Tree Kangaroo Facts
- Firstly, the term Tree Kangaroo serves as the collective common name for about 12 separate species in the genus Dendrolagus. The uncertainty about the number of member species arises from differences of opinion regarding classification among scientists.
- Further, all members of this remarkable genus have one outstanding trait in common. That’s because the various species in the genus actually evolved as arboreal creatures. In addition, this group or remarkable animals remains the only known arboreal macropods.
- Individuals of the various species all typically remain very slow and clumsy on the ground. Additionally, the surprising mammal moves haltingly, and hops awkwardly. However, in the trees, it actually appears to be extremely agile and a surprisingly effective climber.
- This fantastic creature also ranks as an amazingly powerful leaper, much like its terrestrial counterparts. It has been seen to jump as much as 30 ft (9 m) from one limb to another. In addition, it can also jump to the ground from as high as 59 ft (18 m) without incurring injury.
- Quite unfortunately, the IUCN currently lists the majority of known members in this incredible genus as Threatened. This listing appears in its Red List of Threatened Species. The reasons for this include habitat loss and hunting. But, the Tree Kangaroo also now faces the danger of climate change.
Tree Kangaroo Physical Description
The truly astonishing Tree Kangaroo continues to amaze us. That’s partly due to the fact that the animal evolved several adaptations extremely useful for an arboreal life. For one thing, its back legs grow significantly broader and shorter than those of its terrestrial cousins. This provides better balance.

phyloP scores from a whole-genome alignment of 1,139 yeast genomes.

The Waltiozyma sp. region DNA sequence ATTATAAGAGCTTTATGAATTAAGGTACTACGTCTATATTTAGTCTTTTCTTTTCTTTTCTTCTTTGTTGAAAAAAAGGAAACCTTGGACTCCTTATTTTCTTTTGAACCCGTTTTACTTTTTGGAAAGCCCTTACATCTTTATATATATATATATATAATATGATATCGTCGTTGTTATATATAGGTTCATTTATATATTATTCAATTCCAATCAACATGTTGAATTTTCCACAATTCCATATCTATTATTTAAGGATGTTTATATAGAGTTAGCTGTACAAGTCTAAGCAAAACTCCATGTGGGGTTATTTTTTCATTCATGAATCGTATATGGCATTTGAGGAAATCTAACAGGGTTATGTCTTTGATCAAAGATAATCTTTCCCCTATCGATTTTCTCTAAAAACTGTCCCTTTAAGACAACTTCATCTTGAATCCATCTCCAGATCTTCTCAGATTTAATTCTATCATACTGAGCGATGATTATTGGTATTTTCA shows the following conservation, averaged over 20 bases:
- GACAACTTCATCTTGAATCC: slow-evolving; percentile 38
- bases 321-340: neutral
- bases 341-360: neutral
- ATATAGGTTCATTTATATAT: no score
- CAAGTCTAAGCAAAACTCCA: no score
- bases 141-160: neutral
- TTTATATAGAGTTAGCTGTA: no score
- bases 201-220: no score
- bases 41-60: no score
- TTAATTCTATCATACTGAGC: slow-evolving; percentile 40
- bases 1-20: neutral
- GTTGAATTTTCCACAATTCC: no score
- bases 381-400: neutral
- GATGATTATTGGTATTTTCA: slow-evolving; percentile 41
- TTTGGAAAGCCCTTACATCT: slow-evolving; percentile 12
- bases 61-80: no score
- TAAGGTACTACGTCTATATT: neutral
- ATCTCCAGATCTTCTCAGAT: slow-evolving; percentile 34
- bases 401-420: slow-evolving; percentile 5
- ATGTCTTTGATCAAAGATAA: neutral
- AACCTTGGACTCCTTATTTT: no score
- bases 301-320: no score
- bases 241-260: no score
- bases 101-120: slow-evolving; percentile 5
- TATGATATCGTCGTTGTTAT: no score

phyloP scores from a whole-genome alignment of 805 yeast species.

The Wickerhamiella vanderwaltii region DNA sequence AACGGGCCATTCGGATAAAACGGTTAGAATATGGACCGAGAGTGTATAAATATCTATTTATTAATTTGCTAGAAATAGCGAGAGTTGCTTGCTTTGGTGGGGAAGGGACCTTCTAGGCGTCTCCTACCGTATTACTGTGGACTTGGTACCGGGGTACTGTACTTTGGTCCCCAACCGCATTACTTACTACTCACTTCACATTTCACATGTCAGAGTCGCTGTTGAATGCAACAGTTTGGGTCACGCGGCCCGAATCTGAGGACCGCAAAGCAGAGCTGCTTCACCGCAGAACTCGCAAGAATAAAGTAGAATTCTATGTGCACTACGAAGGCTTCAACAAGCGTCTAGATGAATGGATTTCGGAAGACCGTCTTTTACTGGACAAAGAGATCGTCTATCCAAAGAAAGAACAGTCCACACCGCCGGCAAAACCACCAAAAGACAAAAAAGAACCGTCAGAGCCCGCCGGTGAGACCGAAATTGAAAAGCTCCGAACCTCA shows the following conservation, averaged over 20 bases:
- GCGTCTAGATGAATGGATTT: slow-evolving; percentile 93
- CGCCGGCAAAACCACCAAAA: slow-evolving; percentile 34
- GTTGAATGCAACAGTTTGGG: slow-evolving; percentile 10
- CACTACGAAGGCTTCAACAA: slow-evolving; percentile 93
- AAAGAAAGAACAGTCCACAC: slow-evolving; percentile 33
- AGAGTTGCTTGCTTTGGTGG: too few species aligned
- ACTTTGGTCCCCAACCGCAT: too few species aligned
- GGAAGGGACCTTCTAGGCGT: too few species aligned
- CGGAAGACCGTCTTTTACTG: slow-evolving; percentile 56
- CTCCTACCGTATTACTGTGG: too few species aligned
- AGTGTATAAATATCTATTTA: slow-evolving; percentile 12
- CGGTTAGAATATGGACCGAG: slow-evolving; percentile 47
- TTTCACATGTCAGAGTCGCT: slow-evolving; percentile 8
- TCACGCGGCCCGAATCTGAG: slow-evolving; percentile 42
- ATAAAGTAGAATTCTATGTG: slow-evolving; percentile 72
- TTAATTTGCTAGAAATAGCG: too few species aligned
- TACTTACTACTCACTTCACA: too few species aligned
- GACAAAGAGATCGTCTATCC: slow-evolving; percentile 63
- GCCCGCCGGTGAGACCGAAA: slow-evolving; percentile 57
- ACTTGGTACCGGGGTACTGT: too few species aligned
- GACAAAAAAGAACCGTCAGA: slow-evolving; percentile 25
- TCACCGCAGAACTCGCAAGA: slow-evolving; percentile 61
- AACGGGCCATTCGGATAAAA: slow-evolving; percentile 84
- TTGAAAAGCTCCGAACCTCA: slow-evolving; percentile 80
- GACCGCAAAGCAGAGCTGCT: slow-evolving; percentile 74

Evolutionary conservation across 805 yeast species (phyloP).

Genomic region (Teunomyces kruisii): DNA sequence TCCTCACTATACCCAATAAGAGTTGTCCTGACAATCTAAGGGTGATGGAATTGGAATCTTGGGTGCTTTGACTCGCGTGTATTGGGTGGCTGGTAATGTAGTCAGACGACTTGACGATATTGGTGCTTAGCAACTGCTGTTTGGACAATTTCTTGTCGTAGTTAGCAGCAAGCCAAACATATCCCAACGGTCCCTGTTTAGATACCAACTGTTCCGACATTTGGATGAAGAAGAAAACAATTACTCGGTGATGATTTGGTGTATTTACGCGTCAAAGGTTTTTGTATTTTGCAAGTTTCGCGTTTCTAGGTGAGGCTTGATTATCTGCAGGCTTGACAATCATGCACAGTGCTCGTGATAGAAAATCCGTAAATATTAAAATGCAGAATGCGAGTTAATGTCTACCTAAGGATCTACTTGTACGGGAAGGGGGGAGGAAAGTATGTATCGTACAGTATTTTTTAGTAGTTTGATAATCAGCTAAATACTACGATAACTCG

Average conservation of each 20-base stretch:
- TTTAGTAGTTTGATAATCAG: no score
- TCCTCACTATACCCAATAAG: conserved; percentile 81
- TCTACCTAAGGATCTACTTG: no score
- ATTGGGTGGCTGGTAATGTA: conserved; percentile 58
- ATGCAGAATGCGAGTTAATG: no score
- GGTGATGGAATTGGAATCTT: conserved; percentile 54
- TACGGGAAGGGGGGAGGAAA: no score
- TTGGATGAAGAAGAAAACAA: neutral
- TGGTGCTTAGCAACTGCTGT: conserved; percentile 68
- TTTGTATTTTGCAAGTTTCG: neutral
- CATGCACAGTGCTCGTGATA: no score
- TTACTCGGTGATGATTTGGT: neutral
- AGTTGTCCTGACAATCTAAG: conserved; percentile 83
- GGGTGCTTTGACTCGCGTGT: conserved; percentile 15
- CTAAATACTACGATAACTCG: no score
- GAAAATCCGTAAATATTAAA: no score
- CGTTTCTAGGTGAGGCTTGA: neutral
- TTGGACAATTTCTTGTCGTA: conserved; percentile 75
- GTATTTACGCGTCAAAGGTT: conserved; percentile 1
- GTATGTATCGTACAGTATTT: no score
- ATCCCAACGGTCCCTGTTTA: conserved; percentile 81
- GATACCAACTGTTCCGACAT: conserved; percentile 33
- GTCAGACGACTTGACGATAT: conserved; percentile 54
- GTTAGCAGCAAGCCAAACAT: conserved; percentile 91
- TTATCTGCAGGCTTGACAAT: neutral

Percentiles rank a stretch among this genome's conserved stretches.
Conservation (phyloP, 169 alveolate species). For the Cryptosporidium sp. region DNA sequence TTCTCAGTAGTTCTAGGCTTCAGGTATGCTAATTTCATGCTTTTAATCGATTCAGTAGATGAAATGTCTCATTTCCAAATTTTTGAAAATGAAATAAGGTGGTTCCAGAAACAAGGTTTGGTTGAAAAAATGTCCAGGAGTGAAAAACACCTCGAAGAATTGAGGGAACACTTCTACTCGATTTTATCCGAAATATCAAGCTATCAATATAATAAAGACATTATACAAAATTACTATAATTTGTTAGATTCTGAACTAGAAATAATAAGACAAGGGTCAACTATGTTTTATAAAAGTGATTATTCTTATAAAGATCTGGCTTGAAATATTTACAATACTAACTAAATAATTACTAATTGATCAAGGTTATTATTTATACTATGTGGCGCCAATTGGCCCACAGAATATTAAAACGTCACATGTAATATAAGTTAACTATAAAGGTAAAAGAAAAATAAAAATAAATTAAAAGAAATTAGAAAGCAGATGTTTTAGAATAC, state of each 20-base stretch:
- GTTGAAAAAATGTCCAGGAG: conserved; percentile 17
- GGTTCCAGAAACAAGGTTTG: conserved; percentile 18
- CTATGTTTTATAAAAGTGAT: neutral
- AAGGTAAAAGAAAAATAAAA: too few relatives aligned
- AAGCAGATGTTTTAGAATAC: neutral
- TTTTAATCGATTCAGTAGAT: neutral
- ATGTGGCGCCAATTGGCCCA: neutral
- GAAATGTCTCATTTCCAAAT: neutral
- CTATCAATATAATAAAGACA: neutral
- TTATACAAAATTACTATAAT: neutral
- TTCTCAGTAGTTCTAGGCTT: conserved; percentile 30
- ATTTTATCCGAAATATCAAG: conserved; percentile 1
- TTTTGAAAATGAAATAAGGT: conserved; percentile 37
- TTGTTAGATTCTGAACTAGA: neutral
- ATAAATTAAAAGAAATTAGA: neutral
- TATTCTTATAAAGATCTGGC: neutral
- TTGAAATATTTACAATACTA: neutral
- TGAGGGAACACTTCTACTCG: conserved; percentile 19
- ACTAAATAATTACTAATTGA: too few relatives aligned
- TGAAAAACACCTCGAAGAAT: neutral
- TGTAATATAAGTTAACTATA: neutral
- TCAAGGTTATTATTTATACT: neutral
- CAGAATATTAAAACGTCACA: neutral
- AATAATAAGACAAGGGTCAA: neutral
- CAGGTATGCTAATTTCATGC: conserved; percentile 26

Furthermore, the incredible creature also possesses quite long, and extensively curved nails on those rear legs. However, these serve a far more important purpose than mere aesthetics. That because the magnificent mammal routinely, and quite effectively, uses these for gripping and climbing.
But the differences between it and related species does not end there. That’s due to the fact that the Tree Kangaroo also has a much broader and longer tail than a terrestrial kangaroo. This evolutionary divergence provides the fascinating animal with an enhanced balance while moving through the canopy.
In addition, much like terrestrial kangaroos, it remains physically incapable of sweating, to cool its body. Nevertheless, the mammal developed an alternate method of thermo-regulation. That’s because, instead of sweating, it licks its forearms and allows the moisture to evaporate, thereby cooling it.
- Kingdom: Animalia
- Phylum: Chordata
- Class: Mammalia
- Order: Diprotodontia
- Family: Macropodidae
- Genus: Dendrolagus
Tree Kangaroo Distribution, Habitat, and Ecology
Unfortunately, the only known forms of the surprising Tree Kangaroo inhabit a highly restricted and vulnerable region of the world. This consists primarily of the rainforest regions of New Guinea, parts of Queensland, Australia. However, the majestic creature does also appear on a few local islands.
Yet, within this range, the various species within the genus understandably have different habitat preferences. First of all, the majority of the different species in the genus prefer to live in montane areas. Secondly, though, there nevertheless remain several varieties that prefer to dwell in lowland areas.
In addition, this stunning animal has even more specific habitat requirements. That’s because of the fact that it thrives in treetops, instead of the ground like its genetic cousins. Also, the reason it somehow managed to adapt better to regions of high altitude than its terrestrial cousins remains a mystery.
The animal also breeds during the monsoon season. Tree Kangaroo matings produce only one young per litter. Its primary predator seems to be the amethystine python, which also inhabits the same canopies. Also, being herbivorous in nature, its own diet consists principally of fruits and leaves.